In my previous article on drawing a complementary underpainting, we walked through the underpainting process using different kinds of reds to underpaint a green landscape. If you missed that article or would like a refresher, make sure to read that article first!
This week, I’ll describe how to begin adding color to your underpainting.
Step 1: Adding color to the sky
The first area you should address with any landscape is the sky. This is because the sky is usually the lightest value in the painting—even those landscapes that include water.
I begin with several layers of Verithin Non Photo Blue, using a different stroke (vertical, horizontal, circular, etc.) for each layer to produce even color. I worked on the top third of the sky with this color. I next added Prismacolor Light Cerulean Blue, using the same procedure and covering roughly the same area. In both cases, I worked from the top down and used light to medium pressure.
Next I used heavy pressure to apply Prismacolor Sky Blue Light to all of the sky, including filling in some sky holes in the trees. I used a layer of vertical strokes, then a layer of horizontal strokes.
I finished the sky by burnishing Prismacolor Powder Blue over all of the sky, then burnishing the lower one quarter of the sky with Prismacolor White.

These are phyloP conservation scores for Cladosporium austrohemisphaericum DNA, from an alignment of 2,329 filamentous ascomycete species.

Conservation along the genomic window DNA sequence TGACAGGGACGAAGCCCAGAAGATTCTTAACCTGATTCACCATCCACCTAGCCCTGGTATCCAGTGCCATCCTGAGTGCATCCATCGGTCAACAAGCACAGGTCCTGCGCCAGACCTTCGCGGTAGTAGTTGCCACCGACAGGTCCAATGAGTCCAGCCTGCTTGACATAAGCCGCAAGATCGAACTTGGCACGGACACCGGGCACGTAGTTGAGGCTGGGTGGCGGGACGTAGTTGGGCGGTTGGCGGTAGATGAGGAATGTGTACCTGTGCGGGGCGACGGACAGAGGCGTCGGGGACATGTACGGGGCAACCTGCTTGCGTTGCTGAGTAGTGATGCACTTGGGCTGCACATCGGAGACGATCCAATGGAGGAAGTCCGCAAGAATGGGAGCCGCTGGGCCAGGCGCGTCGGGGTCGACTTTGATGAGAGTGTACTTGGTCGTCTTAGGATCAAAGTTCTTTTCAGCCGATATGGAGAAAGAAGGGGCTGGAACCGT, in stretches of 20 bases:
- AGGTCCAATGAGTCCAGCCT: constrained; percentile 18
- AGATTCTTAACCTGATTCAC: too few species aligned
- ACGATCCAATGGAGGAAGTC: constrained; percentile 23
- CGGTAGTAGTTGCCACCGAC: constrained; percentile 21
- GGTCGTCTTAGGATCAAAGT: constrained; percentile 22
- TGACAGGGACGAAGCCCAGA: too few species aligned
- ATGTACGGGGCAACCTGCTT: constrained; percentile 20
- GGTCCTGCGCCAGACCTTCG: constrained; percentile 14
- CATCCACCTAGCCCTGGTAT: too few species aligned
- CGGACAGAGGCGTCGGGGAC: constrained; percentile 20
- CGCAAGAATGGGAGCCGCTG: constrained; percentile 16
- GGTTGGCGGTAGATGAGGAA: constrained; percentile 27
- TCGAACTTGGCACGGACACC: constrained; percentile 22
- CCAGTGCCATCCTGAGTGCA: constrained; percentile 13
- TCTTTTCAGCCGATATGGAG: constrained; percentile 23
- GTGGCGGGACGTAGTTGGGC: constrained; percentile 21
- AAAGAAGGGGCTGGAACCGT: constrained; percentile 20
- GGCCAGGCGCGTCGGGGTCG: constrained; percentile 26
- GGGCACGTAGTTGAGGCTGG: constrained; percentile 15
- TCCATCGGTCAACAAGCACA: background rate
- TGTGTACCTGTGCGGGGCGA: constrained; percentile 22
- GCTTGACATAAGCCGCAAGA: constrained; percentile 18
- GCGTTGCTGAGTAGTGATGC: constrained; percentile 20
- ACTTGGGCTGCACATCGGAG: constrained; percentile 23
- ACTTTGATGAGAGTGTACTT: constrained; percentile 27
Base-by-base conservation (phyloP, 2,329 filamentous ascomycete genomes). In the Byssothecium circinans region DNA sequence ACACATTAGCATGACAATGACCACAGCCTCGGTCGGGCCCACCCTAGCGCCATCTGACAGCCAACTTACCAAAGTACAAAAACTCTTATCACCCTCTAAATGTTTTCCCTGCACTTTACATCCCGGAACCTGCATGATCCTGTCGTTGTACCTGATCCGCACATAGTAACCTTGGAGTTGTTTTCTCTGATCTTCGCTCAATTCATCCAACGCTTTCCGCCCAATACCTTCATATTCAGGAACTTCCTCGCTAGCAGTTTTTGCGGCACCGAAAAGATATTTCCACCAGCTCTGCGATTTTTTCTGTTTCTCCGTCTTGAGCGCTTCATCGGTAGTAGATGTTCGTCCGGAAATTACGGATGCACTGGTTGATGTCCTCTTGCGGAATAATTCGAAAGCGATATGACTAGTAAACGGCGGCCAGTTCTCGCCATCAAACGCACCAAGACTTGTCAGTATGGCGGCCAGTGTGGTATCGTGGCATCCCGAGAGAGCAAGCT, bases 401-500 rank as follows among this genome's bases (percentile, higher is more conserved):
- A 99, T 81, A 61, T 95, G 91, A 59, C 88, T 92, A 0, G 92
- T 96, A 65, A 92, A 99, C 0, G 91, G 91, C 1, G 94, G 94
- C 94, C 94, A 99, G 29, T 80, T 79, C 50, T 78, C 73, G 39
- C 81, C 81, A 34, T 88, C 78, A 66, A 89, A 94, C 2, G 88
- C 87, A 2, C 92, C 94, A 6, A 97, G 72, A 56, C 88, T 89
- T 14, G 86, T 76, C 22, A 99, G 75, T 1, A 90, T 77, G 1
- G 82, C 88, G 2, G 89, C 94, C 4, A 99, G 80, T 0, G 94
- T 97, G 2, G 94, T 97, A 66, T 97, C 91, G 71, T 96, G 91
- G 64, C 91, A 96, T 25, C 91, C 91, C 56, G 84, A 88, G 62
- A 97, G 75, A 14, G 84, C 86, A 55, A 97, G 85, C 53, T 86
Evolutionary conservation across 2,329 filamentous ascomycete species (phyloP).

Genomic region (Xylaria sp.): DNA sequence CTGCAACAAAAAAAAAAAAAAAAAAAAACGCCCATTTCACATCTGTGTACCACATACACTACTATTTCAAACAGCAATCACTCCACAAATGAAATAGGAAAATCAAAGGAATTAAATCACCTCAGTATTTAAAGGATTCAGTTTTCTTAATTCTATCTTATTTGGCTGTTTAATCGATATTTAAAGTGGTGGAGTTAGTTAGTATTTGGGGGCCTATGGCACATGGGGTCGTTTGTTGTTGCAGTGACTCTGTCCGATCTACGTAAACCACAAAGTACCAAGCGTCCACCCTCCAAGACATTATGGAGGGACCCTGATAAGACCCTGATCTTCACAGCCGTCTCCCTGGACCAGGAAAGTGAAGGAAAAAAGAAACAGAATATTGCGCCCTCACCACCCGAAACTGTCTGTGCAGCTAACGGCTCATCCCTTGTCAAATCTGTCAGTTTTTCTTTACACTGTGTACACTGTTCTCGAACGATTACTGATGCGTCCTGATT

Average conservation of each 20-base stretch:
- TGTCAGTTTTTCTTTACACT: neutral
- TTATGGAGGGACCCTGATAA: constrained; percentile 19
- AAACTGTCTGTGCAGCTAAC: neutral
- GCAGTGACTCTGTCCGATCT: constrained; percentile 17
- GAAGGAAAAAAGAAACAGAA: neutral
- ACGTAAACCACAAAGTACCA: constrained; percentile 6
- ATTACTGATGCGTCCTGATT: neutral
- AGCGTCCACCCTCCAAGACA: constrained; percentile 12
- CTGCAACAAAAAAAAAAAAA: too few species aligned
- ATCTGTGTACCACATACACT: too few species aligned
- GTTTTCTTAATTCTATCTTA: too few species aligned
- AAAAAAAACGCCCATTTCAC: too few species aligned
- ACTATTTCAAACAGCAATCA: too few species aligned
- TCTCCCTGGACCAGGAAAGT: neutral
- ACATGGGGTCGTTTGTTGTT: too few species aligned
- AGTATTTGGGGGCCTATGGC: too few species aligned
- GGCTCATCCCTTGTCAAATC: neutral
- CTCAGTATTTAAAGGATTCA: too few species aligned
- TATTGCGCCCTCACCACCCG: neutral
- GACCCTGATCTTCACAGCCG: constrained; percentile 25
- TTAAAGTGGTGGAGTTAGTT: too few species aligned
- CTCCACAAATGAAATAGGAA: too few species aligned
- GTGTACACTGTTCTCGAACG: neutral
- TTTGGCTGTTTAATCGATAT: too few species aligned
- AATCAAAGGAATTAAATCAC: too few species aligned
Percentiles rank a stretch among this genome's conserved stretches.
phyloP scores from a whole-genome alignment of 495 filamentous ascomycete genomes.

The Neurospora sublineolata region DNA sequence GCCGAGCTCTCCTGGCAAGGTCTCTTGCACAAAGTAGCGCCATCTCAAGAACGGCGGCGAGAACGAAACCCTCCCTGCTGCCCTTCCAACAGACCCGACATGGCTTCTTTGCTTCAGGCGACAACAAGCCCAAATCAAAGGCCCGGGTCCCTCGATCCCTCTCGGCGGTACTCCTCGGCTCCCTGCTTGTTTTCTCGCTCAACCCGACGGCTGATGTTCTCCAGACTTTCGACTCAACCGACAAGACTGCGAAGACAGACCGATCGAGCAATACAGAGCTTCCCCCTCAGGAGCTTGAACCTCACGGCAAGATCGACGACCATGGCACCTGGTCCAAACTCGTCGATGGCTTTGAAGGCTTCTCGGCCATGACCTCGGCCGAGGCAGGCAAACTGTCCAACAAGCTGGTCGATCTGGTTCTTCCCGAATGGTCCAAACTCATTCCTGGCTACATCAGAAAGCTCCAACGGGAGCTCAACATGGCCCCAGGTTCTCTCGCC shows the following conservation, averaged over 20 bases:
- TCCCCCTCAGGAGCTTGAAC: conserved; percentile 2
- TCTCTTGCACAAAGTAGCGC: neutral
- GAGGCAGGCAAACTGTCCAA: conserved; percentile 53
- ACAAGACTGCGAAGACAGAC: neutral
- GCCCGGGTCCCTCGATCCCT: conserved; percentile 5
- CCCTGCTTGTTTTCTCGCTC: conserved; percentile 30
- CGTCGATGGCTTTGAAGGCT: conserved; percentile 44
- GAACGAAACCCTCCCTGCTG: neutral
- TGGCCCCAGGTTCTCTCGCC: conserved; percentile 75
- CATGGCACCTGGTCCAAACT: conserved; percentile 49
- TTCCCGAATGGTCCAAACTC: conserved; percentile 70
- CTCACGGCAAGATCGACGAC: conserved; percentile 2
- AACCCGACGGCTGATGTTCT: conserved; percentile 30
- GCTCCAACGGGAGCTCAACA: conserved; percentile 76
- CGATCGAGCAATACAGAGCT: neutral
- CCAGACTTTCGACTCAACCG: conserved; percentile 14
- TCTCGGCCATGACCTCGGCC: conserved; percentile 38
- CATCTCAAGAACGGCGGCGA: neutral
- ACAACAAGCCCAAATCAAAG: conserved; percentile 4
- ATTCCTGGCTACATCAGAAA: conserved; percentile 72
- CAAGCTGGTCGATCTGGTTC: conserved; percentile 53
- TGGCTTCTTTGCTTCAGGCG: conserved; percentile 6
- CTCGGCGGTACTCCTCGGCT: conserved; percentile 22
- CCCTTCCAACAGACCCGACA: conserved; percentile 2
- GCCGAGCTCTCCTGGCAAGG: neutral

Step 2: Adding color to the background trees
Because these trees do not show a full range of color or value, I used a limited selection of greens. In order of application, Chartreuse, Olive Green, Grass Green, Dark Green, and Jade Green.
I layered Chartreuse over the shadows, middle tones, and highlights of each tree, using light pressure and broad strokes with the side of the pencil.
In the middle tones and shadows, I added Olive Green and Grass Green with varying stroke and pressure. Short, directional strokes and circular strokes with medium pressure in the shadows; circular strokes and longer directional strokes with lighter pressure in the middle tones. In the darkest areas, I applied Dark Green with heavy pressure and circular strokes to fill in the shadows and add interest around the edges.
Once the shadows and shapes were well established, I alternated layers of the same colors to build mass and form. The final color was Jade Green, which I applied with pressure heavy enough to blend the underlying colors without burnishing the area.
So you can see the steps in my process, the illustration above shows various stages of progress. The tree on the left is nearly finished and has been blended with Jade Green. The small, center tree only shows the application of Chartreuse, Olive Green, and Grass Green, and the tree on the right shows only Chartreuse.
I finished all of them to the Jade Green stage before moving on to the next step.
Step 3: Adding color to the background grass
I used Chartreuse applied in short strokes with medium pressure. There is very little detail in this area, so I worked in a horizontal pattern, using a sharp pencil and closely spaced strokes.